Conservative Republicans are eager for a guest worker program that would invite in 200,000 or more temporary Mexican workers to fill low-skilled jobs, but this faction opposes legalization of the more than 3 million Mexicans already believed to be living and working illegally in the U.S.

A largely Democratic and labor-backed coalition supports legalization and has opposed a guest worker program, saying it would drive down wages of working-poor Americans.

So far the Bush administration hasn’t found a salable compromise that reconciles those opposing views in Congress, which will have to approve legislation on the issue. The Mexicans want to get a bill before Congress early in the new year, before the midterm U.S. election heats up in 2002.

After the arrival ceremony, Bush and Fox met in the Oval Office and then presided over a joint Cabinet meeting, during which officials from both nations took turns briefing the presidents on the issues of crime, agriculture, water, energy, immigration and foreign policy.

“We have had an extraordinary meeting,” Bush said afterward. “What I came away with is that the spirit of cooperation has never been stronger; that not only do the president and I consider ourselves friends, but our Cabinet officials have gotten to know each other on a personal basis. And the dialogue is very important and very frank.”

During the earlier South Lawn ceremony, Bush also offered moral support to Fox, who is under fire at home for the slow progress he is making on economic revival and social reforms.

“The United States is proud to stand beside you as your partner and as your friend,” Bush told his guest.

The president and First Lady Laura Bush hosted Fox and his wife, Martha Sahagun de Fox, at a state dinner in the White House. The couple were married in July.

Today, Fox will address a joint session of Congress. He and Bush then will travel together to Toledo, Ohio, to highlight the contributions made in the U.S. by people of Mexican origin and other Latinos.

The Bush administration was a “little surprised” by Fox’s call for an immigration agreement by the end of the year, a senior U.S. official said.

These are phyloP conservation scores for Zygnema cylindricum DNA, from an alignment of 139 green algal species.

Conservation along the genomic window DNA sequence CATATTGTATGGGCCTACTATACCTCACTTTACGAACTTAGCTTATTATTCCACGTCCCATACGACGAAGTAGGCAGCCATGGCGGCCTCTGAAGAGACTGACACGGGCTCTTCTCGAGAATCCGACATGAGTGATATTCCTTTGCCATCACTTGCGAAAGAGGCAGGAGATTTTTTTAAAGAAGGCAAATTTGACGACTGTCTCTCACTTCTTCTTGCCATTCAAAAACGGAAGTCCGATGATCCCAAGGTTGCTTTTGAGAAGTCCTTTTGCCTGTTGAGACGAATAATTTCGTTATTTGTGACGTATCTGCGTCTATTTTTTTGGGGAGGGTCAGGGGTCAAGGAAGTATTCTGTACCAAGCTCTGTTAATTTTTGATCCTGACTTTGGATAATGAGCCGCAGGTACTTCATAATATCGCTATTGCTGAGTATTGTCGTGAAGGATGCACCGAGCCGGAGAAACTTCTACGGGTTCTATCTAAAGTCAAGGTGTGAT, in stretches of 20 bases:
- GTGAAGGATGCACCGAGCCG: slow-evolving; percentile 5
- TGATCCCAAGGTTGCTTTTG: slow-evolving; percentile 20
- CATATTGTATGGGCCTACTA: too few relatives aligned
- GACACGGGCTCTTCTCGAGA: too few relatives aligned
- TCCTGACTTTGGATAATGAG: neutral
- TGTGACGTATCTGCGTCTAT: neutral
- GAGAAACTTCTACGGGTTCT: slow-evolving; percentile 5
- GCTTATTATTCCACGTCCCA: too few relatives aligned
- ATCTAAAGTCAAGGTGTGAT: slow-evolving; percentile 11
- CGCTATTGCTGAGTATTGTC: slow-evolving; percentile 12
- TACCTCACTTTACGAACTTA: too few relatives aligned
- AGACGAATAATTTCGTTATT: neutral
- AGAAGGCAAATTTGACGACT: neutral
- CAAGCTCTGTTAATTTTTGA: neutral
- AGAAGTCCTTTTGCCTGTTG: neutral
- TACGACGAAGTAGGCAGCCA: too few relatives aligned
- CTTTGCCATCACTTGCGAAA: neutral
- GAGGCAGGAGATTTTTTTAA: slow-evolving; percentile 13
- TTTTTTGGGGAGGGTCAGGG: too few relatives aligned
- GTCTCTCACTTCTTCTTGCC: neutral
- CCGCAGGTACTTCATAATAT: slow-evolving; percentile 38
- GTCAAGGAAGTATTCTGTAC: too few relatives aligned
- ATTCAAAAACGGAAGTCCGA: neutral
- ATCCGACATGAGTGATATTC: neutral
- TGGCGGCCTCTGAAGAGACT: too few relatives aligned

“We’re willing to work hard and try to work quickly. It’s certainly not out of the question, but we have to see if we can figure out from both sides what we can get. We’ve emphasized, as recently as yesterday, that we have to do it right, not in a hurry,” added the official, who asked not to be named because of the diplomatic sensitivities of the issue.

At the White House, under relentless questioning by reporters, National Security Advisor Condoleezza Rice tacitly acknowledged that Fox’s public remarks were unexpected.

“We knew he was going to bring it up during this meeting. . . . Did he clear our remarks and we clear his? No.”

As for a specific timetable, Rice said: “We’re going to now have follow-on discussions with the Mexicans about how we proceed from here. . . . The progress that we’re making is obviously going to be step by step.”

‘A Breakthrough in and of Itself’

Although there is no substantive progress on the issue, Rice described as “a breakthrough in and of itself” that the presidents of the U.S. and Mexico are “sitting down to systematically talk abut migration and how to deal with this issue.”

Robert A. Pastor, a longtime Mexico analyst at Emory University in Atlanta, said Fox may be underestimating the opposition in the U.S. to immigration reform.

“The Mexicans think this issue is easier than it really is,” he said.

Pastor also said that migration may be the wrong issue for Fox to spend so much political capital on. “It is central in a symbolic way but not a substantive way,” Pastor said.

More important, he argued, is finding ways for the United States to support development projects in Mexican states that are prone to migration so that decent jobs are available and young Mexicans don’t have to immigrate in the first place. That was originally one of Mexico’s major negotiating points, but it has largely fallen off the agenda due to U.S. resistance to funding the development projects.


Times staff writer Robin Wright contributed to this report.



Fight looms: Congress gears up for battle over immigrant status. A18

Hot ticket: This state dinner was more prestigious than usual. A19